VENTSPILS - Despite Environmental Protection and Regional Development Minister Edmunds Sprudzs’ (Reform Party) decree on the suspension of Ventspils Mayor Aivars Lembergs (For Latvia and Ventspils) from his post, the Ventspils City Council held an emergency meeting on Oct. 26 to conclude that Lembergs is still the mayor of the city, reports LETA. Eleven city councilmen participated in the emergency meeting. Nine supported the motion to keep the mayor, one was against, while one city councilman abstained.
The Ventspils City Council has requested Sprudzs to send documents and evidence to prove the allegations against Lembergs.
Sprudzs’ decree on relieving Lembergs from performing his duties of office as the mayor of Ventspils for several violations of the laws and regulations of Latvia was published in the government’s official newspaper Latvijas Vestnesis on Oct. 23.
The decree states that, pursuant to Section 93 of the Law on Local Governments, Lembergs has been relieved from performing his duties of office as the mayor of Ventspils for several violations of the laws and regulations of Latvia.
Lembergs insists that Sprudzs does not have the authority to suspend him. Lembergs emphasizes that relieving someone from performing his or her duties of office and suspending someone from his job are two completely different terms.
According to the decree, the minister has the right to relieve a local government head from performing his or her duties of office if the minister suspects that the given local government head may be in a conflict of interest.
The decree emphasizes that Lembergs has committed multiple serious violations over a long period of time. Therefore, if Lembergs continues to work as the mayor of Ventspils, this will pose a threat to democracy, the rule of law, and the transparency and legitimacy of public administration, explains the ministry.
According to the Law on Local Governments, ministers can suspend mayors from their duties if the said duties are not fulfilled.
Saeima Speaker Solvita Aboltina (Unity) believes that Sprudzs’ (Reform Party) actions in suspending Lembergs, even though correct from a legal perspective, were “boyish.”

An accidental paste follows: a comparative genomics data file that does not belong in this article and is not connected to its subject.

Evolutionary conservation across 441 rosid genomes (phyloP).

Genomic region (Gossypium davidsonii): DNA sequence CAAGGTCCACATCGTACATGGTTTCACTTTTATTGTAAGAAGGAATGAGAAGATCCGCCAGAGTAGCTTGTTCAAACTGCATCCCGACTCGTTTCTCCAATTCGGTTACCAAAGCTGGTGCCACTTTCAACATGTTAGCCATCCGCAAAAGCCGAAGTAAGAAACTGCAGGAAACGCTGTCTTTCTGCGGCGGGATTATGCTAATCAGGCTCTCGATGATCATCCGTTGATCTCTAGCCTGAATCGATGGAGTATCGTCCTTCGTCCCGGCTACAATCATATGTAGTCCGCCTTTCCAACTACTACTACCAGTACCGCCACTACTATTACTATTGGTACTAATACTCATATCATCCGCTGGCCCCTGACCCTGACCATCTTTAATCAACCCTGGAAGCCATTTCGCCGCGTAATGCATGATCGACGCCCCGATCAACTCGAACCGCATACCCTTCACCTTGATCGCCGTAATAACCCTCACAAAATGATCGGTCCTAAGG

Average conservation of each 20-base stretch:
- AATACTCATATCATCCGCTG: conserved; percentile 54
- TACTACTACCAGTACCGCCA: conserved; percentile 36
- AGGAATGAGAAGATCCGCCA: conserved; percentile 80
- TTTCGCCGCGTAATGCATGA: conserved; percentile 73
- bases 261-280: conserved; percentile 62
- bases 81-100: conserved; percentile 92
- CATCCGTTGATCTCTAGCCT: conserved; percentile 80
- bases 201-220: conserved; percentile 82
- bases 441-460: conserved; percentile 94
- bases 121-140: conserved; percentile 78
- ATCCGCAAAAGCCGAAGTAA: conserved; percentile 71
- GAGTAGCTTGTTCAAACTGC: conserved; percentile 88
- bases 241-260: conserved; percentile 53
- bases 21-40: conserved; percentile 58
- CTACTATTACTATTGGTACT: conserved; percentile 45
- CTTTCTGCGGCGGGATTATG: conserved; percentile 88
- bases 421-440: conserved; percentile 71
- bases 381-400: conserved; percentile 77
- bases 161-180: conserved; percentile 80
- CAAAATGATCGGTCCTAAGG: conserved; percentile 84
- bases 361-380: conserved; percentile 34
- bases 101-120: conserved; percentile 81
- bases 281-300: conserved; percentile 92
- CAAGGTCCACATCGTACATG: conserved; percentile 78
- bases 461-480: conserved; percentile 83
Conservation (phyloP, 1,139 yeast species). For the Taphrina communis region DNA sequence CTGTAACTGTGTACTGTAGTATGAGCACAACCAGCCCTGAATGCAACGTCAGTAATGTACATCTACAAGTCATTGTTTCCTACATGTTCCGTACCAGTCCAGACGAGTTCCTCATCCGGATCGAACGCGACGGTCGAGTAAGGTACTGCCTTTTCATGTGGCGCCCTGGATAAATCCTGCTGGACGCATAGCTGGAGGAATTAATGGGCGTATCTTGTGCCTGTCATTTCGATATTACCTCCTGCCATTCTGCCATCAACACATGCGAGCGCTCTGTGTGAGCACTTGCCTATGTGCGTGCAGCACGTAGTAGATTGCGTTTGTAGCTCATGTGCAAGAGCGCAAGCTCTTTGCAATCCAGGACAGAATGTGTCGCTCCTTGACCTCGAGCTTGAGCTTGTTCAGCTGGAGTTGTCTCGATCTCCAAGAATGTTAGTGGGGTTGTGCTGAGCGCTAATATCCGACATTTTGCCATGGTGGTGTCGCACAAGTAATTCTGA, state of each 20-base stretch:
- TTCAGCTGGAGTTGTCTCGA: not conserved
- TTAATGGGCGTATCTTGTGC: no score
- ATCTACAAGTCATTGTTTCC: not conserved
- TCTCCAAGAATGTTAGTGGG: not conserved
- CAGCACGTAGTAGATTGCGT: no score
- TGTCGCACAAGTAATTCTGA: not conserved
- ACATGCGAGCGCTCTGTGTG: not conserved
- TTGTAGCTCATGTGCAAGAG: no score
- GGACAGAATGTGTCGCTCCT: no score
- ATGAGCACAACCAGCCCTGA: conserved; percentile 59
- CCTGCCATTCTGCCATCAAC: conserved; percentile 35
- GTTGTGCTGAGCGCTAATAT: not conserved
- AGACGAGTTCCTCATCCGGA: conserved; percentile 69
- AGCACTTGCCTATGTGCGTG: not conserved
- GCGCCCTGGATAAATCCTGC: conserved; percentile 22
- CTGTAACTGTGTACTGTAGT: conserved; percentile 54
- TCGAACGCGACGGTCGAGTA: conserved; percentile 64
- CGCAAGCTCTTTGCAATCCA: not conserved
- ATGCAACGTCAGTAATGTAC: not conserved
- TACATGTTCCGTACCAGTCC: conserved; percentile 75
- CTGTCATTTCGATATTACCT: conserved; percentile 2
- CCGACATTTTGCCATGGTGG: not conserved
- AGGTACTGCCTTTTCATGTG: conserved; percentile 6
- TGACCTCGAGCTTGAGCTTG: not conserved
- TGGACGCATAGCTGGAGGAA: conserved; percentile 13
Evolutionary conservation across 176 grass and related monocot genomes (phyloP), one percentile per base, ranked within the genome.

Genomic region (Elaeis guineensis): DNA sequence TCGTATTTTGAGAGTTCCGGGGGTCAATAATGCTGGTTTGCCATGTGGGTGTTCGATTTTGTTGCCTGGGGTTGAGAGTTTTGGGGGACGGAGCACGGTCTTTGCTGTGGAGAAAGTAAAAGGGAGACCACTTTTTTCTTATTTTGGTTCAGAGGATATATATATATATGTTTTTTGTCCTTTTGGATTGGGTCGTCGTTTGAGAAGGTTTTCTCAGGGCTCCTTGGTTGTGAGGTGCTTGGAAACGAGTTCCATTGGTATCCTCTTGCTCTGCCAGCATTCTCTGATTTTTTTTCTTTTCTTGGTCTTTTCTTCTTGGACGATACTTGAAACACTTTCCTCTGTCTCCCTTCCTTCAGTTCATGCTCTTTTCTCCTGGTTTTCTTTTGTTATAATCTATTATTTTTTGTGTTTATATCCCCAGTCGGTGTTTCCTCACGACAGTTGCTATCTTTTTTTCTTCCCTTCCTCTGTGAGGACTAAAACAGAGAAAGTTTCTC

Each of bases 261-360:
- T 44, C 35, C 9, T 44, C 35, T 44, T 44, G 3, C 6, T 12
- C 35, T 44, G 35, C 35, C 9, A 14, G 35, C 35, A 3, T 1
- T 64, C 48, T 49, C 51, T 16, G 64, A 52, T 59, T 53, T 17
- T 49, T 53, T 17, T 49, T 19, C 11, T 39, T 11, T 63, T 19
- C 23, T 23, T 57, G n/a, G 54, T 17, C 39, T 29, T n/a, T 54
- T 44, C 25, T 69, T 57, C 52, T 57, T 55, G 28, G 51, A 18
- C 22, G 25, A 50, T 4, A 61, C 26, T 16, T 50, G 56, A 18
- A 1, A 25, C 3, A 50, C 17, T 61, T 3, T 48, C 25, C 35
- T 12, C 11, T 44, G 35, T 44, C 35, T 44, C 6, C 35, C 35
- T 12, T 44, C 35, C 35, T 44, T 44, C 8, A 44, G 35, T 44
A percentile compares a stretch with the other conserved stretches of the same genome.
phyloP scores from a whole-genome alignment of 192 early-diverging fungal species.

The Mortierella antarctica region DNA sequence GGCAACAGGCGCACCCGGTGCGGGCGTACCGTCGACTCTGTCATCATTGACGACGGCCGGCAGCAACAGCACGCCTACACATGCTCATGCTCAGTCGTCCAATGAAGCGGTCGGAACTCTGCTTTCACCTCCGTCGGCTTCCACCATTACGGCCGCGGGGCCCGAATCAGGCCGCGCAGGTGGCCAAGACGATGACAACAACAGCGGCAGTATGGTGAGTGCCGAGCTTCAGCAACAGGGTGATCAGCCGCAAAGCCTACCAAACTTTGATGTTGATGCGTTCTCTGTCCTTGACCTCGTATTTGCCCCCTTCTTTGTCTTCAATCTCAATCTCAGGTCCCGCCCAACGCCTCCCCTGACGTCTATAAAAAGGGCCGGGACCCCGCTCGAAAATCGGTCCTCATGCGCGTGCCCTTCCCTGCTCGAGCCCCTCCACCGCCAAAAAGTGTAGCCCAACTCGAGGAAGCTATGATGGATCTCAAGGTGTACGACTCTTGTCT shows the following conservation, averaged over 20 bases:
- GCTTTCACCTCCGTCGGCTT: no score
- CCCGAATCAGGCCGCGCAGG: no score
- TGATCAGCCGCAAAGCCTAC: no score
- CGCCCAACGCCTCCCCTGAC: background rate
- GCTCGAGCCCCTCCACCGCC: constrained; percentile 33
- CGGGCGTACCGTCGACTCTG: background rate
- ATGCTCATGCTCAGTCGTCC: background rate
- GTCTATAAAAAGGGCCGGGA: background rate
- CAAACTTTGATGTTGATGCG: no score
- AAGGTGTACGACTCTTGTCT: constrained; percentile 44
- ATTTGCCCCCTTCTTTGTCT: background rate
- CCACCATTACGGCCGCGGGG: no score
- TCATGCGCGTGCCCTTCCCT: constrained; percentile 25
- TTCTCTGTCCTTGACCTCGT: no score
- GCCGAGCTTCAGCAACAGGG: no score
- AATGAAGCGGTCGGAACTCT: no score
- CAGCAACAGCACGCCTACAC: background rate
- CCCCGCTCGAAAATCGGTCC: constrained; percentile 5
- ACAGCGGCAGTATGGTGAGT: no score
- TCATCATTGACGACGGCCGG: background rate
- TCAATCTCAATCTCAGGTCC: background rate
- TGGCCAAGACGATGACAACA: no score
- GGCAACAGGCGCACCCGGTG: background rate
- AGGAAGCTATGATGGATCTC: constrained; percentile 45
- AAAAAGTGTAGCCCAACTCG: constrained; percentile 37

In an interview with the LNT morning show ‘900 sekundes’ on Oct. 25, Aboltina said that Sprudzs’ actions cannot be described in any other way since the reasoning behind them is still unclear and Sprudzs himself has not been able to properly explain his decision.
Asked about Lembergs’ influence over Latvia’s political arena, Aboltina pointed out that it is minimal since Lembergs is currently busy defending himself in various court proceedings where he is facing serious charges.
On Oct. 19 Sprudzs dismissed the controversial Ventspils mayor from his post.
The minister also tried to answer a question on how Lembergs can be dismissed, when he is already suspended from his post. Sprudzs said that with this order, he has made it clear that Lembergs has been dismissed for good. “He is not the mayor of Ventspils anymore,” Sprudzs said.
“I am a politician, and it is my task to make political decisions,” Sprudzs said, adding that it is his goal for local governments in Latvia to be governed responsibly and honestly, including Ventspils. At the same time he said that this dismissal also can be seen as a signal to all local governments.
On Oct. 12, Sprudzs demanded the mayor’s explanations after receiving “shocking” information from the Prosecutor General’s Office regarding Lembergs’ actions. Sprudzs was not satisfied with the answers he received.
Even though Prime Minister Valdis Dombrovskis (Unity) emphasizes that it is in the competence of Environmental Protection and Regional Development Minister Sprudzs to decide on an issue related to local government, he is bewildered by Sprudzs’ attempts to suspend Lembergs.
“I am bewildered that the minister is discussing the suspension of Lembergs, even though he has already been suspended after a court ruling,” the prime minister said.
Sprudzs countered that “A thief must be imprisoned, just like in the movies. Lembergs is a furuncle in the system of local governments. How can I demand anything from other local governments if his actions demonstrate that all are not equal before the law.”
“Lembergs is one of the biggest problems in the system of local governments. He clearly demonstrates that it is possible to manage a local government like his ‘personal pocketbook’ and get away with it. As a minister, I cannot allow such a situation,” pointed out Sprudzs.
Lembergs has not acknowledged the decision made by Sprudzs. “My life does not change in any way. I was and remain the chairman of the Ventspils City Council,” Lembergs said after his dismissal on Oct. 20.
“These are his [Sprudzs] fantasies. I am more of a mayor than he is a minister. A minister does not have the power to dismiss. He can suspend me, but not dismiss me,” Lembergs pointed out.
“Only a majority in the Ventspils City Council can dismiss me. Sprudzs has the right to call an emergency Ventspils City Council meeting, where city councilmen can decide on my dismissal,” Lembergs allowed.
Lembergs said that he will turn to the courts to appeal Sprudzs’ decision. A city council chairman has 30 days after a Cabinet minister orders a suspension to file an appeal, and, as Lembergs said on Oct. 22 upon being asked if he will appeal: “Is there any doubt?”